You might also use bonuses, tax refunds, extra paychecks, or pull in some extra money by doing a work from home job every once in a while.
Now go down the list and see how many categories you can fill with the amount of money you can afford from your monthly budget.
If you don’t like what you’re seeing, be sure your categories are in order. Most important items at the top. Don’t get discouraged!
How To Track Your Money
If you are using envelopes, this part is easy. Just write one category on each envelope and drop the right amount of money into each one.
On the other hand, if you’re dumping it all into one bank account…it’ll be a little different.
But it’s not hard.
Get a spiral notebook or set up a spreadsheet to record your categories. Use one page for each category.
Just write the category at the top.
Then, whenever you deposit money, mark down how much you put into each category.
If you deposit $50, make sure you write an amount on each page to show how you want that $50 broken down.
How do you decide the breakdown? Well…
- You might decide that the first category is the most important, and you want to fill it as fast as possible. So you’ll put all of your money into that page.
- Or you may decide that the first 3 categories are all pretty important. So you’ll divide the money you have available into thirds, and put one chunk into each of the categories.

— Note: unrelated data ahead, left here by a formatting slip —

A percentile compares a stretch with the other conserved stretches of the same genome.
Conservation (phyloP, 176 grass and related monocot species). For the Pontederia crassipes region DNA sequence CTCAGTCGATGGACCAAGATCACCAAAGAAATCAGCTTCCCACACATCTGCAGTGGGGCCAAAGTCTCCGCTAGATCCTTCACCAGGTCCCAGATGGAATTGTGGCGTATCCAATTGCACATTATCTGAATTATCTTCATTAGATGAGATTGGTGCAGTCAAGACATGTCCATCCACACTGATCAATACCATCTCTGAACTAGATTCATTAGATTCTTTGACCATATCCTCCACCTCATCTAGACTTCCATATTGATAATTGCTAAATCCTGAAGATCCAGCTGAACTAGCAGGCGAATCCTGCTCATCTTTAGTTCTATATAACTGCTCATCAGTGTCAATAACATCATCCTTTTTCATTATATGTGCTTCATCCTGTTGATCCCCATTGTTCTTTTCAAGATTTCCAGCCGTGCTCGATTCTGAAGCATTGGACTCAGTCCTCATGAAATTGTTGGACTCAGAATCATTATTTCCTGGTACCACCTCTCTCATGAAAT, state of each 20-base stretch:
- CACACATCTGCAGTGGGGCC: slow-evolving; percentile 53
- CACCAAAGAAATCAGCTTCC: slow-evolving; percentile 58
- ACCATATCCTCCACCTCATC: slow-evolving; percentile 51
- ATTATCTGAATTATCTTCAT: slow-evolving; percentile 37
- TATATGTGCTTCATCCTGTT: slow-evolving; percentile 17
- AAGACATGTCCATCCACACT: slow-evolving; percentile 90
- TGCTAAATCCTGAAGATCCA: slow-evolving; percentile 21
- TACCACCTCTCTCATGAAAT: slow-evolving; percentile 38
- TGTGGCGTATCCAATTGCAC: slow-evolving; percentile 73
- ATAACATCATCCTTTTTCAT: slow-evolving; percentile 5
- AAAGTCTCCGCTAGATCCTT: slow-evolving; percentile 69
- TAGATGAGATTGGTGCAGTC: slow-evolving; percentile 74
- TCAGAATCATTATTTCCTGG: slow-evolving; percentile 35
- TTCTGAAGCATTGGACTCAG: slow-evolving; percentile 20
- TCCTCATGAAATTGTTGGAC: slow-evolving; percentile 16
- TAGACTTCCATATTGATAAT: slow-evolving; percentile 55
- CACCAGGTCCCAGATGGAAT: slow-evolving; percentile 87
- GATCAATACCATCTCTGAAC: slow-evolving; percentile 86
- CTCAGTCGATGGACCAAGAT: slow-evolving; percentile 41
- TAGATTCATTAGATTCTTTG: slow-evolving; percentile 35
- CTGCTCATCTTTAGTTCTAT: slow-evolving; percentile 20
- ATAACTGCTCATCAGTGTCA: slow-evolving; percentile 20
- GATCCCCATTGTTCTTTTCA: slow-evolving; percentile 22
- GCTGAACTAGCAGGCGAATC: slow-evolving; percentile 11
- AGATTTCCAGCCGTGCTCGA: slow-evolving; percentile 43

- You could even decide to put half the money into the first category and divide the rest equally into your other categories.
You know your situation best. You’ll have to decide how to layer your money to match your situation.
As you spend from this fund, write down any expenses on the page they belong to.
A Free Sinking Fund Spreadsheet
If you prefer a good spreadsheet (Me! Like the proud nerd I am.) I’ve put one together for you.
You can access this in Google Sheets (similar to Google Docs).
Click here or on the sheet below, make a copy, and save it as your own.
You can move around your own categories. Simply put in the amount you can afford monthly. Type in your categories and how much each of them cost per year.
The sheet will take care of the rest of the math.
Play with it a bit until you’ve filled as many important funds as possible. Can you do without anything? Can you find a way to increase your monthly amount?
Click the spreadsheet below to save your own copy of the sinking fund spreadsheet! (Go to File and choose Make a Copy.)
Where To Find the Money For Sinking Funds
If you can’t find the money in your monthly budget, try to fill this fund with extra money you find.
You might want to use an “extra” paycheck you get in a month of 3 paydays.
Or use this fun 52 Week Money Challenge to help you get your sinking funds off to a great start!
Sinking funds can seriously change your future…for the better!
You’re going to love the feeling of confidence you feel with the next irregular bill!
Have you ever saved up for expenses like this?